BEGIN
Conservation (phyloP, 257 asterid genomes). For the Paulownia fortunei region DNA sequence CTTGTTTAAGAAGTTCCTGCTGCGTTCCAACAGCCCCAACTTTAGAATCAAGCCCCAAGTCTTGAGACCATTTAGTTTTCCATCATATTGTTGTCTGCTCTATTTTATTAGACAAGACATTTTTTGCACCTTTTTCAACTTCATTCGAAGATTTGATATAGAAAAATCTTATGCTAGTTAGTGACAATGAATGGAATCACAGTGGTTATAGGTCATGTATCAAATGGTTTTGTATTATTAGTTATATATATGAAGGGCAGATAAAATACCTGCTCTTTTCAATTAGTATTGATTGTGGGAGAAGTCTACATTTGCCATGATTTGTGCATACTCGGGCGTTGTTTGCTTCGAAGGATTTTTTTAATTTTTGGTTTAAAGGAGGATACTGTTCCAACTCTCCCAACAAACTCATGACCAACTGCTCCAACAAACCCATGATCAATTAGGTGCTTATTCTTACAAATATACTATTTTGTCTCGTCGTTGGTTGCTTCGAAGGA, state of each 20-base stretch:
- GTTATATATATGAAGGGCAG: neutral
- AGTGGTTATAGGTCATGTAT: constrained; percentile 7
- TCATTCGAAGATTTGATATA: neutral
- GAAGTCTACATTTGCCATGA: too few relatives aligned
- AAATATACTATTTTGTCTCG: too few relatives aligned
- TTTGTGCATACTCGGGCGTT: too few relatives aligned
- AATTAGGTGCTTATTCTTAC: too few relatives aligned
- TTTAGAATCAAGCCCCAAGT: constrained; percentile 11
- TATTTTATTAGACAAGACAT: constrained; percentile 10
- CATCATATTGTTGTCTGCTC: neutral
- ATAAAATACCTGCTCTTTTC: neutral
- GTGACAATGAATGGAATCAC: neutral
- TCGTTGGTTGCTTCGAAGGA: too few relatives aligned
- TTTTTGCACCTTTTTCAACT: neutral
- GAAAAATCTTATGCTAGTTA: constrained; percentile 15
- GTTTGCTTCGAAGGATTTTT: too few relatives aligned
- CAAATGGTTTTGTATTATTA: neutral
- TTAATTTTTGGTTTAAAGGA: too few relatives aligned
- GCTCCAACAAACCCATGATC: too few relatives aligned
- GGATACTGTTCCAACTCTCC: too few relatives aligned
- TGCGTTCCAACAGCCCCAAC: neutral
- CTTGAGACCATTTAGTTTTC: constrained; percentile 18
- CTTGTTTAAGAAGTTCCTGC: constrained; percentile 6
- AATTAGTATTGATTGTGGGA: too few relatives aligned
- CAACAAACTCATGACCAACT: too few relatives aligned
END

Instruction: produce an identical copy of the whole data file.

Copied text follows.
Conservation (phyloP, 257 asterid genomes). For the Paulownia fortunei region DNA sequence CTTGTTTAAGAAGTTCCTGCTGCGTTCCAACAGCCCCAACTTTAGAATCAAGCCCCAAGTCTTGAGACCATTTAGTTTTCCATCATATTGTTGTCTGCTCTATTTTATTAGACAAGACATTTTTTGCACCTTTTTCAACTTCATTCGAAGATTTGATATAGAAAAATCTTATGCTAGTTAGTGACAATGAATGGAATCACAGTGGTTATAGGTCATGTATCAAATGGTTTTGTATTATTAGTTATATATATGAAGGGCAGATAAAATACCTGCTCTTTTCAATTAGTATTGATTGTGGGAGAAGTCTACATTTGCCATGATTTGTGCATACTCGGGCGTTGTTTGCTTCGAAGGATTTTTTTAATTTTTGGTTTAAAGGAGGATACTGTTCCAACTCTCCCAACAAACTCATGACCAACTGCTCCAACAAACCCATGATCAATTAGGTGCTTATTCTTACAAATATACTATTTTGTCTCGTCGTTGGTTGCTTCGAAGGA, state of each 20-base stretch:
- GTTATATATATGAAGGGCAG: neutral
- AGTGGTTATAGGTCATGTAT: constrained; percentile 7
- TCATTCGAAGATTTGATATA: neutral
- GAAGTCTACATTTGCCATGA: too few relatives aligned
- AAATATACTATTTTGTCTCG: too few relatives aligned
- TTTGTGCATACTCGGGCGTT: too few relatives aligned
- AATTAGGTGCTTATTCTTAC: too few relatives aligned
- TTTAGAATCAAGCCCCAAGT: constrained; percentile 11
- TATTTTATTAGACAAGACAT: constrained; percentile 10
- CATCATATTGTTGTCTGCTC: neutral
- ATAAAATACCTGCTCTTTTC: neutral
- GTGACAATGAATGGAATCAC: neutral
- TCGTTGGTTGCTTCGAAGGA: too few relatives aligned
- TTTTTGCACCTTTTTCAACT: neutral
- GAAAAATCTTATGCTAGTTA: constrained; percentile 15
- GTTTGCTTCGAAGGATTTTT: too few relatives aligned
- CAAATGGTTTTGTATTATTA: neutral
- TTAATTTTTGGTTTAAAGGA: too few relatives aligned
- GCTCCAACAAACCCATGATC: too few relatives aligned
- GGATACTGTTCCAACTCTCC: too few relatives aligned
- TGCGTTCCAACAGCCCCAAC: neutral
- CTTGAGACCATTTAGTTTTC: constrained; percentile 18
- CTTGTTTAAGAAGTTCCTGC: constrained; percentile 6
- AATTAGTATTGATTGTGGGA: too few relatives aligned
- CAACAAACTCATGACCAACT: too few relatives aligned